Viewing only articles categorized with "Tech".

So..I've been wanting a rv for a while. Been looking and wishing and looking some more. With new ones selling for 70 80 90k and up, I could only afford to think about used ones. So when Chip placed his for sale on here, it caught my eye and as soon as I found time, I loaded up the family and we went to look at it. I could tell it needed some work, but we were excited about it. After a short inspection, a little negotiating, and lots of daydreaming of all the fun we could have, I handed off the cash and we headed to DMV for tags and title stuff. Brooke called our insurance company on the way. We were all set. I drove it home and immediately started packing it up for CTB fun Caravan.
It drove and towed fair enough. And it sure was nice not sleeping In a tent. But Ella woke up coughing like a barking duck and was having slight breathing problems. Kind of odd, but she is sensitive to air quality conditions more so than the rest of us.
The weekend went well and we headed home. Time for a real cleanup and to make this thing our own!
Last weekend my '99 Cherokee XJ 4.0L - started to run hot - "check gauges" dash light came on. I immediately pulled over, and I noticed that there was no coolant in the reservoir. Filled it up and went on my way without issue. This is odd because I checked, and added some the week before. I usually check my fluids on a regular basis. Today the "check gauges" light came on again because it was running hot again. Pulled over again ready to fill up the reservoir, but this time it was full!??? Drove part of the way to work (just a few minutes) with the heat blasting to keep the engine temp down, but then the rest of the way to work I turned off the heat and everything seemed fine. Even while sitting at lights a couple times for over a minute or more, the temp gauge didn't climb. ... Continue to troubleshooting......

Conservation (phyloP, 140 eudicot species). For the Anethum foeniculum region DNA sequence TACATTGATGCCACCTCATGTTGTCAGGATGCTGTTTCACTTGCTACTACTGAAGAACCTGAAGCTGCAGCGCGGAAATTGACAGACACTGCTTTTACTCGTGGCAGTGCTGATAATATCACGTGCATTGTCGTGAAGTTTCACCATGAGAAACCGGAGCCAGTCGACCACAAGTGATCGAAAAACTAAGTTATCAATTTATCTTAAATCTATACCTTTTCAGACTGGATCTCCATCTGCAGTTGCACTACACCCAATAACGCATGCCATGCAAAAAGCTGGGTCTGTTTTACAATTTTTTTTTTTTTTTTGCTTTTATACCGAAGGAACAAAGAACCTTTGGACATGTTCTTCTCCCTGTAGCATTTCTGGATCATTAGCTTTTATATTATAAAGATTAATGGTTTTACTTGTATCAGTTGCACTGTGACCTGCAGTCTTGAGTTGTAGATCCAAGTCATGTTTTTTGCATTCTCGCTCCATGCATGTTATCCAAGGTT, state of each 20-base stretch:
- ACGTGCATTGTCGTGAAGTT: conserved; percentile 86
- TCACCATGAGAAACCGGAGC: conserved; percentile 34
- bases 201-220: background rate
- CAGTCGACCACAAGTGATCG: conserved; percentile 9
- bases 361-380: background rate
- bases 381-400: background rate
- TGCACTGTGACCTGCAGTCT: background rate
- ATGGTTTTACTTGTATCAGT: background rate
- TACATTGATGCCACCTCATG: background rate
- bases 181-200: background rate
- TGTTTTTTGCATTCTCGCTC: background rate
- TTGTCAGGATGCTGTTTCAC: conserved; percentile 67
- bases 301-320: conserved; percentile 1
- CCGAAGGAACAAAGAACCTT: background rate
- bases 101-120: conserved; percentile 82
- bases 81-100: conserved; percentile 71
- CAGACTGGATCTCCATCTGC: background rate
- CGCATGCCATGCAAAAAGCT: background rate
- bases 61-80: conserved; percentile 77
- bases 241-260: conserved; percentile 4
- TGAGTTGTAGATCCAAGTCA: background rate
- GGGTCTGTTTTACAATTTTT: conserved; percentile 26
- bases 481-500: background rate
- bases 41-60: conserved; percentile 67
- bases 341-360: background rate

One man's six year old thread about a faulty solenoid suddenly uncorks a flood of excellent tech information on Warn's venerable M8274 family of winches. Contactor upgrades, motor replacements, parts diagrams, and (of course) a Gigglepin reference or two. Plus, how to properly troubleshoot a solenoid. If you're into that sort of thing.
Catchy title got your attention didn't it? Once again I have been beckoned by Mr and Mrs NC4x4 for a wee bit o' tech. Enjoy...